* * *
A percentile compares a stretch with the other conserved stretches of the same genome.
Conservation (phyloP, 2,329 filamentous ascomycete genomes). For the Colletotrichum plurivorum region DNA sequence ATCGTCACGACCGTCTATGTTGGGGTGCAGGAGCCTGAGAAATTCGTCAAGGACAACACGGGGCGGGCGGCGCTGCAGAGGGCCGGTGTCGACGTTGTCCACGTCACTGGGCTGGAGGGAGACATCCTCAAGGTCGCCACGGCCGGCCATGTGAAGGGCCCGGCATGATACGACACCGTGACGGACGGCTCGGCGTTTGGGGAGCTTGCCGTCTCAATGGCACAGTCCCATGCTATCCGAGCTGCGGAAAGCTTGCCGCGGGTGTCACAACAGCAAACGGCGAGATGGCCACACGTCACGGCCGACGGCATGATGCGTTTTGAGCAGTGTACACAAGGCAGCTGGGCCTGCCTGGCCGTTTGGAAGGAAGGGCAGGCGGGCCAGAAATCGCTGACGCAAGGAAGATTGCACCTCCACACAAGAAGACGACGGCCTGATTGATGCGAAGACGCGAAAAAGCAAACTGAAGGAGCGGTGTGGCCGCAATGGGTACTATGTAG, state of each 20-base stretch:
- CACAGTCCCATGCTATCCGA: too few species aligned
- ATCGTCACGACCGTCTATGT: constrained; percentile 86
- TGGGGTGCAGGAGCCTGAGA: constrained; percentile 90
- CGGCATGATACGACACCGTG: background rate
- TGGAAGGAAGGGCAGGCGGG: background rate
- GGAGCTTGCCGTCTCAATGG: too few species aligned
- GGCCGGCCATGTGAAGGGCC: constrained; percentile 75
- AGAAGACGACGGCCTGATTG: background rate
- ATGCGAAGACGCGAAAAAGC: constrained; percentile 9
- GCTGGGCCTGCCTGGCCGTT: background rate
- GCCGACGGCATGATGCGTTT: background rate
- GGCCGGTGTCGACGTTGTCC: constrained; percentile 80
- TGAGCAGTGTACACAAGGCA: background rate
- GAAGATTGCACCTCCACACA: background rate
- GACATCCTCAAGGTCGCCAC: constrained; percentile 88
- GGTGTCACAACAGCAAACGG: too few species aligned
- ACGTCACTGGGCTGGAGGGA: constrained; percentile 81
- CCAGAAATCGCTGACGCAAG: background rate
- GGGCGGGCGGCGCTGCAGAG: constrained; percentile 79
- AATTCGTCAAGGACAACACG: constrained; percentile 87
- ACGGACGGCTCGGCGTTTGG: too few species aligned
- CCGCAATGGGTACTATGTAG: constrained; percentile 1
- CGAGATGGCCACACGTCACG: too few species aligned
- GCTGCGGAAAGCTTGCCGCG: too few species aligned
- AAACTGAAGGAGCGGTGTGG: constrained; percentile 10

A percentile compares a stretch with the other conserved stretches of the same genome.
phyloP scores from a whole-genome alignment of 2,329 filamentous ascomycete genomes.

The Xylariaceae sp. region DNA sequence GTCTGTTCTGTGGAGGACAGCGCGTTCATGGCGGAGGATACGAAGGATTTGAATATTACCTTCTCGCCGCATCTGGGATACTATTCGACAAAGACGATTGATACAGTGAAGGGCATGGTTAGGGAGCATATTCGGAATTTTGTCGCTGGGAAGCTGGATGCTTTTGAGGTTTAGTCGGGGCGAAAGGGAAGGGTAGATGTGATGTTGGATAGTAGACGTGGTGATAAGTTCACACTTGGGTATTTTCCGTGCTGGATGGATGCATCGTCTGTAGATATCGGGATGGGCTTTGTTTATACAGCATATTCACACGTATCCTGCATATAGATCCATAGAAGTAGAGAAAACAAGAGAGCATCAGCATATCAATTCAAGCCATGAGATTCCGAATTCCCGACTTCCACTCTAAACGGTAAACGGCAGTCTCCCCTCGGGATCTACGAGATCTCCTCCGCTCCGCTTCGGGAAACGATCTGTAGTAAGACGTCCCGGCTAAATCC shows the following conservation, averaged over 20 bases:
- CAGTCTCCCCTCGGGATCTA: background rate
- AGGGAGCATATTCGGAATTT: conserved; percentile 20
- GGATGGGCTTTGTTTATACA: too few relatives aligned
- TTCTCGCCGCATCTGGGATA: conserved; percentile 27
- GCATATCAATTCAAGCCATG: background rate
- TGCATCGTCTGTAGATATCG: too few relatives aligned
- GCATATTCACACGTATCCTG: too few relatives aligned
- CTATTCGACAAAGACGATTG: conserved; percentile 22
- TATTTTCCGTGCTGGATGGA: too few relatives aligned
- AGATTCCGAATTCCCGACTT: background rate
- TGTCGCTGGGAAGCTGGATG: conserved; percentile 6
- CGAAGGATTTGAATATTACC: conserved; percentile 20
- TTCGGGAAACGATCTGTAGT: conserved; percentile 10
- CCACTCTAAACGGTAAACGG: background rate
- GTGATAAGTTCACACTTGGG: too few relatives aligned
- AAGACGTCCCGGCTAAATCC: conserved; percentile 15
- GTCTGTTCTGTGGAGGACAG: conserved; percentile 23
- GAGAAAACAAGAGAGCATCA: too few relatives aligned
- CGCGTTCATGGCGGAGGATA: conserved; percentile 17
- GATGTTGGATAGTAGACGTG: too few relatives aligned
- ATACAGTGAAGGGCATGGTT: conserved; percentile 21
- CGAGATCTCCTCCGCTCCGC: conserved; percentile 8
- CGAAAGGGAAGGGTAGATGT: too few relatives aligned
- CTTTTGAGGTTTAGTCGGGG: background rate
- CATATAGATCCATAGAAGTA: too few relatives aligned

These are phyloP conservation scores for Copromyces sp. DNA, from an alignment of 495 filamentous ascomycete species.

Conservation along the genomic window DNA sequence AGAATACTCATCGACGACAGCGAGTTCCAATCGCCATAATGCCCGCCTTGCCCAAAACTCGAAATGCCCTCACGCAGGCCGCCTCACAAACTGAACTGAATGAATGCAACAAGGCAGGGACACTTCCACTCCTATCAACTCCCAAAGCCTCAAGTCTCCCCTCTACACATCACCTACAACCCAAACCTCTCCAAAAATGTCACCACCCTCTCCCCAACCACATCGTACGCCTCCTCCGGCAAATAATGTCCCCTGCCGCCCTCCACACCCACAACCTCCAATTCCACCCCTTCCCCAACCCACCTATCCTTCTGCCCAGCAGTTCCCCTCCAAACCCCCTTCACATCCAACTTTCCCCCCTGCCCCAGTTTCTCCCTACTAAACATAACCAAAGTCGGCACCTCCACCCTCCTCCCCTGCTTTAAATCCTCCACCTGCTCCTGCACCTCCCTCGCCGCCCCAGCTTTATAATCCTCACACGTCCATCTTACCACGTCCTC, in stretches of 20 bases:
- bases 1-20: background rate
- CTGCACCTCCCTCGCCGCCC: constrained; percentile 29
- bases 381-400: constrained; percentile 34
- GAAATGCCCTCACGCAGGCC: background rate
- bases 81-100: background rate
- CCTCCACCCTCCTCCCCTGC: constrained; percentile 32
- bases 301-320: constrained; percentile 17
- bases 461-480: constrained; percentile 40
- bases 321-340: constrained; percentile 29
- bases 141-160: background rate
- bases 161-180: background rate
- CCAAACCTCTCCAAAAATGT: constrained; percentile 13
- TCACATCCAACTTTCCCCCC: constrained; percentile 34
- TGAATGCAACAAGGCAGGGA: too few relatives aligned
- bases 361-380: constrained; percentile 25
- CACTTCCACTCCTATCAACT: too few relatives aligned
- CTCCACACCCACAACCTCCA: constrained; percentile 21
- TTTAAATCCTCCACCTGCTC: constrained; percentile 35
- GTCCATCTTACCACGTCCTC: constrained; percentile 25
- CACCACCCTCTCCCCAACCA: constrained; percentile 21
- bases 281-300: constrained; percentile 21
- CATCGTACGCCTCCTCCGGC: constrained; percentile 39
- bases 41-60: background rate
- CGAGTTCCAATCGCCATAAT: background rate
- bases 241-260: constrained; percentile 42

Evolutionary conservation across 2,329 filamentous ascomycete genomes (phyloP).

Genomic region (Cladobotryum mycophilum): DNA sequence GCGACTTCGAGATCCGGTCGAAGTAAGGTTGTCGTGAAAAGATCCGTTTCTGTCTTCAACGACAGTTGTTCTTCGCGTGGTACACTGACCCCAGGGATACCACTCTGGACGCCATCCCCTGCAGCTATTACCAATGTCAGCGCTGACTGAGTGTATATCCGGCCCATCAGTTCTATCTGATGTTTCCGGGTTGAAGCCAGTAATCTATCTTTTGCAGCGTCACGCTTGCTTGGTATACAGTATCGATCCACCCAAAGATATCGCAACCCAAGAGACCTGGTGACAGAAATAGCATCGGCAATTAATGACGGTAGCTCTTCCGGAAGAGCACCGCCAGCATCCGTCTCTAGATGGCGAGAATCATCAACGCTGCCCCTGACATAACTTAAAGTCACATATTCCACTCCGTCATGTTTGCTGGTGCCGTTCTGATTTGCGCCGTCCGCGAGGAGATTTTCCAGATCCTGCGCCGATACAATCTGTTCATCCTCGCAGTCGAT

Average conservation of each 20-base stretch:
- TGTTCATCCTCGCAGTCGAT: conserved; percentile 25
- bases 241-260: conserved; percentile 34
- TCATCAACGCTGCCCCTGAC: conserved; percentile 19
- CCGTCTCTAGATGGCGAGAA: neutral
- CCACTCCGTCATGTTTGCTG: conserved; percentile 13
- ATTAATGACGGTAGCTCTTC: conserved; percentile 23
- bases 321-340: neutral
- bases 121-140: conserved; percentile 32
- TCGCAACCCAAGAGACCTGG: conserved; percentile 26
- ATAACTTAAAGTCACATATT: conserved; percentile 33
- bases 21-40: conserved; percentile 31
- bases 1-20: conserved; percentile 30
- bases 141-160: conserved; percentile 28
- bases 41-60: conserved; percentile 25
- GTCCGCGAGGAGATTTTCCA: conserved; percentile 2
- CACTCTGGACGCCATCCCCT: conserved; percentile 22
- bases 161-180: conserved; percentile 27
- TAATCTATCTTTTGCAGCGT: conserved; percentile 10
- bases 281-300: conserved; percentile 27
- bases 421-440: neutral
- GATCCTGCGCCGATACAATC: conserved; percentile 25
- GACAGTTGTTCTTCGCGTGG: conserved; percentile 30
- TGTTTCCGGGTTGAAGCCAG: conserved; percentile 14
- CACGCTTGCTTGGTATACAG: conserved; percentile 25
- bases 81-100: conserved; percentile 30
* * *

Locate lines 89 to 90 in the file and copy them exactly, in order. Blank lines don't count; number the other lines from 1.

- CCGTCTCTAGATGGCGAGAA: neutral
- CCACTCCGTCATGTTTGCTG: conserved; percentile 13